The Wizard of Oz

By L. Frank Baum,

Book cover of The Wizard of Oz

Book description

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'"Come along, Toto," she said. "We will go to the Emerald City and ask the Great Oz how to get back to Kansas again."'

Swept away from her home in Kansas by a tornado, Dorothy and her dog Toto…

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Why read it?

7 authors picked The Wizard of Oz as one of their favorite books. Why do they recommend it?

Perseverance and living in the moment, are probably the lessons to take away from The Wizard of Oz and enjoying the journey, wherever the road may lead and the fact that while having courage, a heart (empathy/ emotional intelligence/ kindness and gentleness) and a brain (intelligence), may be fine by themselves, it is when they work together that the magic happens and good things become real).

This book is the best book in helping you to discover that you never really have to go on an outward journey or to look to others for the answers to find what is inside you all along. They are always within.

However, it’s the characters and journey along the way that usually guide us to discover what those weaknesses and strengths are. It’s a story of friendship, adventure, hope, and home (and the answers) are ultimately where the heart is. I love stories that give the readers hope; the rainbow is the symbolism of hope. There is a rainbow…

I love when an author weaves social issues into the plot and character. Baum wrote an extensive political allegory in the guise of children’s literature. You have to know a little about the controversies of the time he wrote the story, especially backing paper currency with precious metals. Gold (yellow brick road), silver (Dorothy’s slippers are silver in the book), and greenbacks (the Emerald City is a metaphor for Washington, D.C.) are all in the story and reflect Baum’s views about the illusory value of paper money. More importantly, he is commentating upon power and wealth and oppression in America.…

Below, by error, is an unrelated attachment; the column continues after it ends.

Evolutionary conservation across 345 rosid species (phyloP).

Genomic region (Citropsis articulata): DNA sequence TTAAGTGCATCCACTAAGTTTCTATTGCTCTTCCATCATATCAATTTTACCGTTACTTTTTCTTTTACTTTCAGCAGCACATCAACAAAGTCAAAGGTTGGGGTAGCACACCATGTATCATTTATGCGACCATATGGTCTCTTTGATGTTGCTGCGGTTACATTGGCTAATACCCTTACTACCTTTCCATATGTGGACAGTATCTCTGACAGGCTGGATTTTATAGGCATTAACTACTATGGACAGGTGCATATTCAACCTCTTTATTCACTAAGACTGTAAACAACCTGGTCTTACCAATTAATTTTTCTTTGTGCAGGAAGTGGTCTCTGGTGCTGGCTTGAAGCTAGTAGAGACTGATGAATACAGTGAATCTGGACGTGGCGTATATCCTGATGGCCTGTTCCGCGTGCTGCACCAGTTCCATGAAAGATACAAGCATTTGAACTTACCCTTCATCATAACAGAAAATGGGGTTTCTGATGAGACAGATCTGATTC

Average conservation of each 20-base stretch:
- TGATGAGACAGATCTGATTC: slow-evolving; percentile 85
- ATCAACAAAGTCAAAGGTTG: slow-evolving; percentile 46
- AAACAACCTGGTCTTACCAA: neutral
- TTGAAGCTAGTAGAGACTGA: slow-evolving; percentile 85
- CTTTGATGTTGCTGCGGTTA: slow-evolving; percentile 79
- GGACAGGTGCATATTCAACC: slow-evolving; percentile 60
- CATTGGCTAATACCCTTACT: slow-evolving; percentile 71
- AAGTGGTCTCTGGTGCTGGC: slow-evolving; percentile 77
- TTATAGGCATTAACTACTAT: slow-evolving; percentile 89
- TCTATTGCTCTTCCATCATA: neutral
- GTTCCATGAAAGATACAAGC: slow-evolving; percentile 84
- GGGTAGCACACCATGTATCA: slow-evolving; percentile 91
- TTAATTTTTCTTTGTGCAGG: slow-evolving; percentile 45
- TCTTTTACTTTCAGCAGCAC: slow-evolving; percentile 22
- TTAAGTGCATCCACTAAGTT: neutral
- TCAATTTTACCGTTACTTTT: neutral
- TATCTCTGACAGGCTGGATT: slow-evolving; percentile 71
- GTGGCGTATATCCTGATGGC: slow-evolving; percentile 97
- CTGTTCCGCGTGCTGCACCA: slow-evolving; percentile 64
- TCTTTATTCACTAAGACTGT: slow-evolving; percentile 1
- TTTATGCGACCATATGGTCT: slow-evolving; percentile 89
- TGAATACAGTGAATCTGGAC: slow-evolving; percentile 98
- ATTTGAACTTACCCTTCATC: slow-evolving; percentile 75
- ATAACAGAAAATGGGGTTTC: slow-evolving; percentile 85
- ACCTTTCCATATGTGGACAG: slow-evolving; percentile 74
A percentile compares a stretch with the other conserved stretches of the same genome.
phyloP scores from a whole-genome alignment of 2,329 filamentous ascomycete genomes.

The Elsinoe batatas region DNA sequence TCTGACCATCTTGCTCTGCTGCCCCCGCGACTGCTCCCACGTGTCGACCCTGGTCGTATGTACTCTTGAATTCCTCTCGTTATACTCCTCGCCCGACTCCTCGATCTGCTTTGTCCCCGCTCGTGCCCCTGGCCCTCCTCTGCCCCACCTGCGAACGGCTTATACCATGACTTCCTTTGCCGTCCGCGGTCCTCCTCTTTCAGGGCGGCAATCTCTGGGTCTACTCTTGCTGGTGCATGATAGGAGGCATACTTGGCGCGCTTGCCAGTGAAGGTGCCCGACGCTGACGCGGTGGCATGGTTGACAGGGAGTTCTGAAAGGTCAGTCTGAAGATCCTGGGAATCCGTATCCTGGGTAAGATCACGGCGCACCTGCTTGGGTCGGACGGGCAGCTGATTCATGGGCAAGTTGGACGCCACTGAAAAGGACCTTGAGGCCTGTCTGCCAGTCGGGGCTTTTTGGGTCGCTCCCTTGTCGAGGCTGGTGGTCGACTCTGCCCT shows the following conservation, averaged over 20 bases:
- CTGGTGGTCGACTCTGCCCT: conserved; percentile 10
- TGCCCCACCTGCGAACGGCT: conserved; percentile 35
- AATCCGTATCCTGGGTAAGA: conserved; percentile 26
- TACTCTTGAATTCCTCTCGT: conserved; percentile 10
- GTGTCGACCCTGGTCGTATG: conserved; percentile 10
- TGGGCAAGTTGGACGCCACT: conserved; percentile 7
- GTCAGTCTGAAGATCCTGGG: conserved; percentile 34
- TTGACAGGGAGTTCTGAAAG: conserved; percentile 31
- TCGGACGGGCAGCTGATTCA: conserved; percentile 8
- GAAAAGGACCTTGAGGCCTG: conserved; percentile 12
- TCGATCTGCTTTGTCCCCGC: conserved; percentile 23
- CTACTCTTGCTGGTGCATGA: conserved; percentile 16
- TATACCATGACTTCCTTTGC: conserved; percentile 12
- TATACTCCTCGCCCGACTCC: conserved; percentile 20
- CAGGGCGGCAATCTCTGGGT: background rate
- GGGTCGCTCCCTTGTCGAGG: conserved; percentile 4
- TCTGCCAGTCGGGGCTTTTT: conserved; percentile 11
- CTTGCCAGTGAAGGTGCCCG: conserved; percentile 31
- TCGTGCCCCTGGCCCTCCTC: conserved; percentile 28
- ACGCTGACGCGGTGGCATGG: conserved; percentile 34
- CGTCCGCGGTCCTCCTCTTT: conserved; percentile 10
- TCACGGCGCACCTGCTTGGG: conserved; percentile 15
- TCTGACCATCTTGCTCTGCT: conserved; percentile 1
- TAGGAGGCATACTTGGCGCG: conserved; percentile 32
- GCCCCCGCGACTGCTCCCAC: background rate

From Victor's list on the hero's journey.

The 1939 film starred Judy Garland, yet this book was the first of 14 Oz stories created by Baum. A brave heroine, dropped into a strange land by a swirling tornado, gathers together a bedraggled troupe of companions, a cowardly lion, a tin woodsman sans heart, and a scarecrow with brain fog. Together they confront bad and good witches, flying monkeys, singing dragoons, and sundry other antagonists in their journey to the “Emerald City”. There have been political & allegorical references to the yellow brick road and the “gold standard,” the populist movement, eastern industrialization, and scheming politicians.  In the…

I love Dorothy’s ‘whirlwind’ journey to the crazy land of Oz! The mental imagery is such fun. I love ‘road trip’ plots (and I count this as a road trip), and the whole adventure really fed my imagination. 

Besides the delicious surrealness of the story, I like how Dorothy accumulates friends along the yellow brick road. Each of these new friends has an imperfection that’s holding them back. What a great opportunity to demonstrate the power of friendship. When we act alone, our imperfections can overwhelm us and keep us from reaching our goals. But when we team up with…

“Green witch, red shoes” automatically comes to my mind with this title (courtesy of the popular 1939 musical). I am so grateful to acclaimed illustrator Lizbeth Zwerger — who *never* saw that film — for her fresh and captivating interpretation of this story. Baum’s original silver shoes are here and “Dainty China Country” is not forgotten. I still enjoy the “green witch, red shoes” version, but having an alternative perspective gives the source text even more depth.

From Kevin's list on seeing things differently.

I, like so many others, have loved the story of Dorothy's trip to Oz, plus the other Oz adventures. This is a classic that should be required reading for… well, everybody. The combination of fascinating characters, a magical world (not Kansas for sure), and a journey in search of something. In Dorothy's case, it's the way home. This is a classic theme that L. Frank Baum tells in such an engaging style, it is almost the archetype of the motif if you never heard of Odysseus. Even then, I find the Oz books more engaging and heartfelt than the mythical…

From Marva's list on combining magic with the mundane.

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